We moved into the Kabek Hall in the basement for our worship service last Sunday (05 Aug 2018). It is a newly renovated hall that can seat 120-150 worshippers. It is also well-equipped with a PA system and a cry room. What a wonderful provision by the Lord! And yet, our moving into the hall was not by our own choosing or plans.

We have mentioned during the 31st church anniversary for the English Congregation’s need for some room to grow. The seats were increasingly filled during the English Worship Service, leaving only the first row unoccupied.

At the same time, certain changes in circumstances moved the Session to explore alternatives to the third-floor worship hall of Changi Bethany Church (CBC). Plans were being made as to how to go about with the search.

Then on 22 July 2018, we received a request from CBC to move the Chinese service from the second floor as they had some plans for the use of the rooms. It was suggested that we use the newly renovated hall in the basement for the Chinese service. However, as the hall was in the basement with no lift access, it would have been inconvenient for the seniors of the Chinese congregation to walk down the stairs. Thus, it was decided that the English congregation would move down to the basement while the Chinese congregation would make use of the hall on the third floor.

By the Lord’s provision, both congregations now have more space to accommodate worshippers for their Sunday Worship Services. For this, we must thank the Lord.

Nevertheless, while the Lord has provided us with the physical resources to do His work, we must be careful not to fall into spiritual complacency. When the children of Israel were about to enter the Promised Land, God warned them not to forget Him after they have possessed the land. “When thou hast eaten and art full, then thou shalt bless the LORD thy God for the good land which he hath given thee. 11 Beware that thou forget not the LORD thy God, in not keeping his commandments, and his judgments, and his statutes, which I command thee this day: 12 Lest when thou hast eaten and art full, and hast built goodly houses, and dwelt therein; 13 And when thy herds and thy flocks multiply, and thy silver and thy gold is multiplied, and all that thou hast is multiplied; 14 Then thine heart be lifted up, and thou forget the LORD thy God, which brought thee forth out of the land of Egypt, from the house of bondage; 15 Who led thee through that great and terrible wilderness, wherein were fiery serpents, and scorpions, and drought, where there was no water; who brought thee forth water out of the rock of flint; 16 Who fed thee in the wilderness with manna, which thy fathers knew not, that he might humble thee, and that he might prove thee, to do thee good at thy latter end; 17 And thou say in thine heart, My power and the might of mine hand hath gotten me this wealth.” (Deuteronomy 8:10-17)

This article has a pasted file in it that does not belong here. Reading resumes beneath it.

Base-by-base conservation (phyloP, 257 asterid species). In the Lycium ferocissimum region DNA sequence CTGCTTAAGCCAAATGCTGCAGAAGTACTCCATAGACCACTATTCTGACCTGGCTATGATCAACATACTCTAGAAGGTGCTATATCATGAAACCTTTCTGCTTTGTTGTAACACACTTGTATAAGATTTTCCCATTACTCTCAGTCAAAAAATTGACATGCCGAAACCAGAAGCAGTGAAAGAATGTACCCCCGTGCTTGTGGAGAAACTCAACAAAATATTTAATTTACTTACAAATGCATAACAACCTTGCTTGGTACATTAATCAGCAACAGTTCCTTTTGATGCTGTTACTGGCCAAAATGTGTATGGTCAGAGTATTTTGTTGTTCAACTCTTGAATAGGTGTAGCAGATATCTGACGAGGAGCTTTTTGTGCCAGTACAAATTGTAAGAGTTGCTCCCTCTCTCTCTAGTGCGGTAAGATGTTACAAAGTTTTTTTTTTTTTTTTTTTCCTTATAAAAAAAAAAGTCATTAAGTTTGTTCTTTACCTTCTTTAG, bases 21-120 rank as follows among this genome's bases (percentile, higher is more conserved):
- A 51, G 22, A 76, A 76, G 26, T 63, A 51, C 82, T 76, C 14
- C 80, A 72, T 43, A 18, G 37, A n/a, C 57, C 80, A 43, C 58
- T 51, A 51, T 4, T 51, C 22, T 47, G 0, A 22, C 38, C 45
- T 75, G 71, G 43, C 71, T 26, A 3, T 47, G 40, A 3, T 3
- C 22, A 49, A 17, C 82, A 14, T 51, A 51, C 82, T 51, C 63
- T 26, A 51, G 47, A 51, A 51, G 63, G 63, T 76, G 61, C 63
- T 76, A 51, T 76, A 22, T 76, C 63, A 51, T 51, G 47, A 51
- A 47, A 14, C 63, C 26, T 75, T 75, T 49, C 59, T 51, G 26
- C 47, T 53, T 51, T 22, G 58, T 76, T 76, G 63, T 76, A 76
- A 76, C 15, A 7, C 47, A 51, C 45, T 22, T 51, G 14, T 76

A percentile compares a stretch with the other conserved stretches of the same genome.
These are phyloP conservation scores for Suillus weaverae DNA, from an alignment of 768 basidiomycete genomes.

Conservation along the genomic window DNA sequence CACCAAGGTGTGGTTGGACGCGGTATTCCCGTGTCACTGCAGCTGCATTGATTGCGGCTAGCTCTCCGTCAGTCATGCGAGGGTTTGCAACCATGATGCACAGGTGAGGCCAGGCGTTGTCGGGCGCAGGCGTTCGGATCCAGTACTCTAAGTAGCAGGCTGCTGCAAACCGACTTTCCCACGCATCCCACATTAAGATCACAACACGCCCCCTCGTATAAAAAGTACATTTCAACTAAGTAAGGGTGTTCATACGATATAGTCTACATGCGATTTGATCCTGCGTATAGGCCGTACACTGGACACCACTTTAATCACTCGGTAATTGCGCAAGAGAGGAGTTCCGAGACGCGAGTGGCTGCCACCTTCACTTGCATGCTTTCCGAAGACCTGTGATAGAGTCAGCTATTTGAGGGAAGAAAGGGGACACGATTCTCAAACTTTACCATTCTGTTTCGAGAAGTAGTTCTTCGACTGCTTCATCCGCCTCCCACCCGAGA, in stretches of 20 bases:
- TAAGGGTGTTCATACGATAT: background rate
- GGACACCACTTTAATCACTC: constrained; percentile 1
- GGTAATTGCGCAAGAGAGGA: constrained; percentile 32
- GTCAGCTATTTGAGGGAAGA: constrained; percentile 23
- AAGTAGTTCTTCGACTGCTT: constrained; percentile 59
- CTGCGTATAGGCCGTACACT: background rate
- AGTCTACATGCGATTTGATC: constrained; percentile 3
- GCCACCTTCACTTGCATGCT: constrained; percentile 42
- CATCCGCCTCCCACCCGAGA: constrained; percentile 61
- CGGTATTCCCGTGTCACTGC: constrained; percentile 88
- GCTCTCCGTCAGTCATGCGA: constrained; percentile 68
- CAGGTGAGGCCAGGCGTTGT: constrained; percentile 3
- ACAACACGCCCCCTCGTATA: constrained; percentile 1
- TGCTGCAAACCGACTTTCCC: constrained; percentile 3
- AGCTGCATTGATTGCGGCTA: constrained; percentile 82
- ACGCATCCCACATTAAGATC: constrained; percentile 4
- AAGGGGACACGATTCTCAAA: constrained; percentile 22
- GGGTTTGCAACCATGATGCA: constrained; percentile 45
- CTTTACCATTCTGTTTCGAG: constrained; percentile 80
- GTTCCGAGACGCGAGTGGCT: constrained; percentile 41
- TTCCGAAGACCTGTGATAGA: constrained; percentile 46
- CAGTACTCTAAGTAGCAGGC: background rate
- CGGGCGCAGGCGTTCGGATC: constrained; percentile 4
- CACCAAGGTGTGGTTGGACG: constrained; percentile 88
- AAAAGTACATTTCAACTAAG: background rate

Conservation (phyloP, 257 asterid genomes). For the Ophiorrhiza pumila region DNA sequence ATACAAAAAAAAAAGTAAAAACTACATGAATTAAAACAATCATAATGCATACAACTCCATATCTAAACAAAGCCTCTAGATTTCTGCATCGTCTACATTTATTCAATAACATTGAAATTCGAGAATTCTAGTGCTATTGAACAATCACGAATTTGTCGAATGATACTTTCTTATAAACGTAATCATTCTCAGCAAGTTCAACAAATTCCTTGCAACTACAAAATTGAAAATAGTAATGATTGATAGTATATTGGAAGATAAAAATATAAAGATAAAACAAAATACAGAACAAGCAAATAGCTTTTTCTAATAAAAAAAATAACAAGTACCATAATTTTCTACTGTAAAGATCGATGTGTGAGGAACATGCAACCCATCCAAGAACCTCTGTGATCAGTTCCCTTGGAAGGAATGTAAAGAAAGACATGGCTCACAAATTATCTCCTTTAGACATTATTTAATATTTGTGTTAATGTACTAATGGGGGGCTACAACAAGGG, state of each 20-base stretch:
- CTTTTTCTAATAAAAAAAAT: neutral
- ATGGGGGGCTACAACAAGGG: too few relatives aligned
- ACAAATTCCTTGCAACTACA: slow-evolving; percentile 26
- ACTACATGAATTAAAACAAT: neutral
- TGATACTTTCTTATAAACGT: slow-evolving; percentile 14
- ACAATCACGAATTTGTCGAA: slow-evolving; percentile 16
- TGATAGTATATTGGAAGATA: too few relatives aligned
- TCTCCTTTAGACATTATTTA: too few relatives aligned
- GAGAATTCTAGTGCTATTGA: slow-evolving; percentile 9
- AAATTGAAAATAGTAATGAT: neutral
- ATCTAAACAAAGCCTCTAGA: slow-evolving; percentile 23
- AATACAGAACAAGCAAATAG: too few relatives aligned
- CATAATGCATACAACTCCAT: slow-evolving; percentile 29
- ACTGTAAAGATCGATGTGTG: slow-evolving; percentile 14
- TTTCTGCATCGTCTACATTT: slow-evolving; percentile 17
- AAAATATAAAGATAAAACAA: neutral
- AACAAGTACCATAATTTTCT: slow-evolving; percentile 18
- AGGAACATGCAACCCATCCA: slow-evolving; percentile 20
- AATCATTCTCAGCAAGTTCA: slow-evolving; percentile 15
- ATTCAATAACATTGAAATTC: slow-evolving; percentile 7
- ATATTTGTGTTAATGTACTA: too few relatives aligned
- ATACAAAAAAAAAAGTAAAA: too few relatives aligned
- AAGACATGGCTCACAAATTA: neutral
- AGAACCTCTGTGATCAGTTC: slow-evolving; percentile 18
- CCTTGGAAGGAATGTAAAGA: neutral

Now that the Lord has granted us extra space to grow, we must not rest on our laurels, but double our efforts to preach the gospel and the Word of God. Each empty seat in the sanctuary represents one lost opportunity for someone to hear the truth of the Holy Scriptures.

Nevertheless, we must not fall into the trap of equating an increase in numbers with church growth. God’s church is made not of bricks and mortar, but of living stones. It is of little use if a church is large in numbers, but full of false disciples or immature Christians. This would be detrimental to testimony of Christ and His Word. Let us pray that God will continue to help us grow in the grace and in the knowledge of our Lord and Saviour Jesus Christ (2 Peter 3:18).